3. I really don’t think that Modern Family deserved to win five times in a row. I feel the same about Frasier. I don’t think Parsons should have won. I think that Louis C.K. should have.

    1. Modern Family is coming off a couple of not so great years creatively and certainly didn’t deserve the win. I also think its cast is way overrated. If you watch Jim Parson’s interviews and if you saw him in The Normal Heart, it’s clear that he is playing the role as himself so I don’t think there is any great acting going on there. I have to disagree on OITNB, it may be overrated, but, there were a number of great performances in that show even though I think it should be classified as a drama. Emmy Rossum should have been nominated for Shameless but the producers submitted it as a comedy and ruined her chances for that.

    2. Modern Family is pretty terrible honestly. I couldn’t make it through more than a few episodes; no idea how it keeps winning best comedy.

  4. orange is the new nothing. Thank god voters put an end to the deluded notion that this is a comedy. Emperor’s new clothes…

    1. The Emmy Award show is a “farce.” The members are mainly white and only vote white. The only reason they nominate black actors is to boost ratings…hoping blacks watch. I stopped watching this silly, award show over five years ago.

    2. It falls somewhere in between. I think it’s more drama than comedy, but it certainly is a lighter drama than, say The Shield or The Sopranos, but it certainly is darker than, say Friends or South Park. Frankly, season one of Breaking Bad was closer to a comedy than OITNB.

  5. The other person connecting “Frasier” and “Modern Family” is casting director Jeff Greenberg.

  6. Actually, Breaking Bad didn’t win on an “8” episode season…as the episodes they were nominated on for last night’s telecast were the back half of last year’s episodes. AMC broke the season in half. So the real history here is that everyone who won for Breaking Bad won twice for the same season. The first time it’s ever happened in TV history…and no one’s talking about that for some reason lol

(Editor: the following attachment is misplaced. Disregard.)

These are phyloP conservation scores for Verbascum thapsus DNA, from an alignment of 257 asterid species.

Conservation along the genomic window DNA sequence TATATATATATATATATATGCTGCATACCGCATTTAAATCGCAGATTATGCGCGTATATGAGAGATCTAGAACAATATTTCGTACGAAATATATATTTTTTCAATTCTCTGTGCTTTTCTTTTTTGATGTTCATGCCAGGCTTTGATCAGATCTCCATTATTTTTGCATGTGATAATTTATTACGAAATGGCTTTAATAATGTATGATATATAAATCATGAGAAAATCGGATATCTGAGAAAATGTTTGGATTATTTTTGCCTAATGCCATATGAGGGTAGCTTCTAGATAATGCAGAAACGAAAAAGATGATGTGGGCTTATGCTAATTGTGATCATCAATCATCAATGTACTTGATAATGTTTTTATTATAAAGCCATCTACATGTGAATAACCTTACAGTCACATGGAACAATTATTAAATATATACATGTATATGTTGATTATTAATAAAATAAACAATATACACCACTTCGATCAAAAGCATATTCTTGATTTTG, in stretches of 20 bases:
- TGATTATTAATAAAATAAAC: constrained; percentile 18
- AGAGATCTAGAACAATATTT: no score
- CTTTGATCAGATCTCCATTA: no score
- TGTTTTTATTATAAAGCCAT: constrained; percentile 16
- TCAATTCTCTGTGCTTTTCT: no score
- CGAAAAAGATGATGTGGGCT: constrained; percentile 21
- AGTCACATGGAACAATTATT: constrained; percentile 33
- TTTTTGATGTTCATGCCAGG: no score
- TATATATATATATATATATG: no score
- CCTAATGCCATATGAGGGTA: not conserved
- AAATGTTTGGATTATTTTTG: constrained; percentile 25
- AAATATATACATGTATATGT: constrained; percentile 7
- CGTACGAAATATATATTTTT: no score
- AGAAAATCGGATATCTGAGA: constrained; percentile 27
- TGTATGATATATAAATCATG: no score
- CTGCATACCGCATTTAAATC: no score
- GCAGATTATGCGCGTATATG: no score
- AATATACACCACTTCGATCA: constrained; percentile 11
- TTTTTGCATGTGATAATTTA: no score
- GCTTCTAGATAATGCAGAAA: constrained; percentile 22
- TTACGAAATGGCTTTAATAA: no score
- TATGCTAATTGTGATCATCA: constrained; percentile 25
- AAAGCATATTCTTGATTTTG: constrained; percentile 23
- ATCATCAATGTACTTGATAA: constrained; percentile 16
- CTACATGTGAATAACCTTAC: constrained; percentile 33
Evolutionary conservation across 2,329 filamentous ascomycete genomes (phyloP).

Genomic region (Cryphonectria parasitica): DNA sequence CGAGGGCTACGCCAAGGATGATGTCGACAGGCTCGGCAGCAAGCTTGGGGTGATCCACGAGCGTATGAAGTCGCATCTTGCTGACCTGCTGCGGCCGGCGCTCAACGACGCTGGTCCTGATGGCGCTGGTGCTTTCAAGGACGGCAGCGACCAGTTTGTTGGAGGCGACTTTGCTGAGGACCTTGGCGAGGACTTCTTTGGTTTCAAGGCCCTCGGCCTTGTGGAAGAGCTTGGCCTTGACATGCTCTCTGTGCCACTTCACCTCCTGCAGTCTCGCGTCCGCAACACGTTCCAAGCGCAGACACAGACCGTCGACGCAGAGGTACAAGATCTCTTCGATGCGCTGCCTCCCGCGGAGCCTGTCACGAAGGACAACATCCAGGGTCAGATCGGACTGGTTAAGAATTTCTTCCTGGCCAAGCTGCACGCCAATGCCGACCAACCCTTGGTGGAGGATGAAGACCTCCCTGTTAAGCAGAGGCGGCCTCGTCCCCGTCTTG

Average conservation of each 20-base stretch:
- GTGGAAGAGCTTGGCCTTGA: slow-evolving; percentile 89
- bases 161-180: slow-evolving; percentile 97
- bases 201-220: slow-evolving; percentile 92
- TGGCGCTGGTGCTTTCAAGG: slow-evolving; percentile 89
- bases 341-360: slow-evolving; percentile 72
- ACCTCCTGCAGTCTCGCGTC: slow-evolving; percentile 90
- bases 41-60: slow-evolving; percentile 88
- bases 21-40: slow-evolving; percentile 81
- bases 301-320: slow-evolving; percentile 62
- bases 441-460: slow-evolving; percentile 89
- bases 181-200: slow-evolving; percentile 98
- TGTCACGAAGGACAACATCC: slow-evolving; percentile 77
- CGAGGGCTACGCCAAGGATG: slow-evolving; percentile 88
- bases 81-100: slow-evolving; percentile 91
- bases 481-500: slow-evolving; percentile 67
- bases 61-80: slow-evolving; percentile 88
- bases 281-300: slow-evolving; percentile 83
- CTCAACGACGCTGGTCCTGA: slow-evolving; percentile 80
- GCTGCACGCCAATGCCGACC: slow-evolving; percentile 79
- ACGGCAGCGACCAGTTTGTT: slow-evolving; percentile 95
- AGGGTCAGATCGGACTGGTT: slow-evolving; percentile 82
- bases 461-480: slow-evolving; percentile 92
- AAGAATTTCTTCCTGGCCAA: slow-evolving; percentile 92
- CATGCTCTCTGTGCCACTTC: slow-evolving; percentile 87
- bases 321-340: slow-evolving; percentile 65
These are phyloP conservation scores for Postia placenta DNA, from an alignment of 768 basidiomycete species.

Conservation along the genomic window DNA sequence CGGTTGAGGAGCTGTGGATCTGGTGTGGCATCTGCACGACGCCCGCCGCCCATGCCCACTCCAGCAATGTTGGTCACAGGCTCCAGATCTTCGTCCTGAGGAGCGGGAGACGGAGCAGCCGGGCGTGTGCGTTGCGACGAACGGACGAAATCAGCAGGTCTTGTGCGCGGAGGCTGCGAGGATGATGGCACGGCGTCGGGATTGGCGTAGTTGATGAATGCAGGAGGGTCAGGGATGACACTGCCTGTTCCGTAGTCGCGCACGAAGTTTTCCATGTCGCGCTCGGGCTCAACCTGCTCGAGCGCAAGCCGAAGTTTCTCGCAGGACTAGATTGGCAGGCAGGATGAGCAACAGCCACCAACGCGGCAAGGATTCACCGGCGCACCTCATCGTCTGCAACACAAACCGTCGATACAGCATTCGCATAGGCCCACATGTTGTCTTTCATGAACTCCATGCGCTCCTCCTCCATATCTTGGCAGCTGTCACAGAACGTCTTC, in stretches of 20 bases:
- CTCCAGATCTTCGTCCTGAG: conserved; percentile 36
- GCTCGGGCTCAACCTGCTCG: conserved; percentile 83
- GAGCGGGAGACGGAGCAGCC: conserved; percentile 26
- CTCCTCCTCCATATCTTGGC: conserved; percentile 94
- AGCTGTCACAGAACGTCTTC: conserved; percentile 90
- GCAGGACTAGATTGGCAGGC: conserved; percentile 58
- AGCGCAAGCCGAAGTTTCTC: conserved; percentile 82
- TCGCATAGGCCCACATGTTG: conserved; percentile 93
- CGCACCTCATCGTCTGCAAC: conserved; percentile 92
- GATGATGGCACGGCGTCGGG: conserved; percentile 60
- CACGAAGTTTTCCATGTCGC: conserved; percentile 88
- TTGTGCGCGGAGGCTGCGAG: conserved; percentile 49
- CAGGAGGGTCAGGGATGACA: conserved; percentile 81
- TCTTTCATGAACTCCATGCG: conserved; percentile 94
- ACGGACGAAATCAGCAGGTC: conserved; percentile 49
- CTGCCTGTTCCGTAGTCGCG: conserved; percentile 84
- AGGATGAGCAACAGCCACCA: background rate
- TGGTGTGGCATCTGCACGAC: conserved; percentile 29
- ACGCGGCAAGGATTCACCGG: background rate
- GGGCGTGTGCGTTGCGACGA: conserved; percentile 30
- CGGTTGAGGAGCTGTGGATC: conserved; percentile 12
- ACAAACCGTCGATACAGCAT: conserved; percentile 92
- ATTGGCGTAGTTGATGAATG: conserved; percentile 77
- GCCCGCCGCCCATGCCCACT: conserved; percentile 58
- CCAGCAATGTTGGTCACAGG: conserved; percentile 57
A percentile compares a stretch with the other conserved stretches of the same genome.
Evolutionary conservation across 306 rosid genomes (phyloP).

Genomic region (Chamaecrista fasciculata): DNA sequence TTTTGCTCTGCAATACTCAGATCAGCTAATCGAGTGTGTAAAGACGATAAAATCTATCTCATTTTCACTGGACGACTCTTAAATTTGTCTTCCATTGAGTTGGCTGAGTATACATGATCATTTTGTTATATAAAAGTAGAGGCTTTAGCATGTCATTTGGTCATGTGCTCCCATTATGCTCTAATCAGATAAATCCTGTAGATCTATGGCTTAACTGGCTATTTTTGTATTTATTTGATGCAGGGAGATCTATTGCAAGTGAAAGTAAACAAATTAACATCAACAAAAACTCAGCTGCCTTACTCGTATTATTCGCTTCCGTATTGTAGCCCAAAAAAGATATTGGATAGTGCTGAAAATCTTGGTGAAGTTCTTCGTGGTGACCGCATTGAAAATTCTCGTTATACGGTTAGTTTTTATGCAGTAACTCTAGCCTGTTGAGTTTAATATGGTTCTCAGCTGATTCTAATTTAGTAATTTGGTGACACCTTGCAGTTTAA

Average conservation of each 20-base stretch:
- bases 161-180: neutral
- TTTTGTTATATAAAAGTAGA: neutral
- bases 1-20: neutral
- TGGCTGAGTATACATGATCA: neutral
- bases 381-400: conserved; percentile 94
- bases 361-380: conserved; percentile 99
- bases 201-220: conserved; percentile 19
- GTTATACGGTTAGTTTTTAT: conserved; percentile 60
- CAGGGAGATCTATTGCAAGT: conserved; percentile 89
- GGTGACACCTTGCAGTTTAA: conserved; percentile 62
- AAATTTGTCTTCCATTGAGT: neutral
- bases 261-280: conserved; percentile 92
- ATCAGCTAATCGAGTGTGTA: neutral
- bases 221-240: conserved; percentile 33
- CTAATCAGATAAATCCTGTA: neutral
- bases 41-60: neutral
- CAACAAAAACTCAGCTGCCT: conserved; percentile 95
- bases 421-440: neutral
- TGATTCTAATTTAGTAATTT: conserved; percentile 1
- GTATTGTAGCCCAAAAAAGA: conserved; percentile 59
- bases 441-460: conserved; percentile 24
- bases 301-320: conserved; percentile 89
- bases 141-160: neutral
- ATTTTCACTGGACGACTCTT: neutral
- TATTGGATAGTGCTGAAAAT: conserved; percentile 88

1. No, not really. The last season was broken up into 2 mini seasons that aired in 2 separate eligible years. Even though they were both called season five to prevent having to have everyone sign new contracts they were two separate seasons. Moreover, when people submit themselves or others for nominations they do so with a representative episode (I’ve heard from 1 to 3 eps). So the eps and performances being voted upon were not at the same but occurred within each mini-seasons arc of eps. (And I say mini-seasons, but really season 1 only had 7 eps while season 5 had 2 8-eps arcs.)

  7. Most actors on television are white…this is why all you see winning Emmy Awards are “whites.” Over and over you see the same people winning because of their popularity status. The winners are fooling themselves. Just because they won does not men they were the best. Winning an Emmy Award is all “political.” The truly talented actors go on to become huge movie stars…while the cheesy actors remain on television putting out lousy performances and fooling themselves into thinking they are great actors because they had “connections” in Hollywood. I have only watched one show that won a Emmy Award…”Mad Men.” This was a very well-written, well-acted show which deserved to win. Thank goodness for the tv remote…I would be so bored if I only had the Emmy Award shows to watch…and would take up knitting. The Emmy Awards members nominate minorities so they will boost ratings every year. I would advise all minorities to stop watching those Emmy Award shows. Blacks, and Asians should stop wasting five hours hoping their friends and family members will win…I have.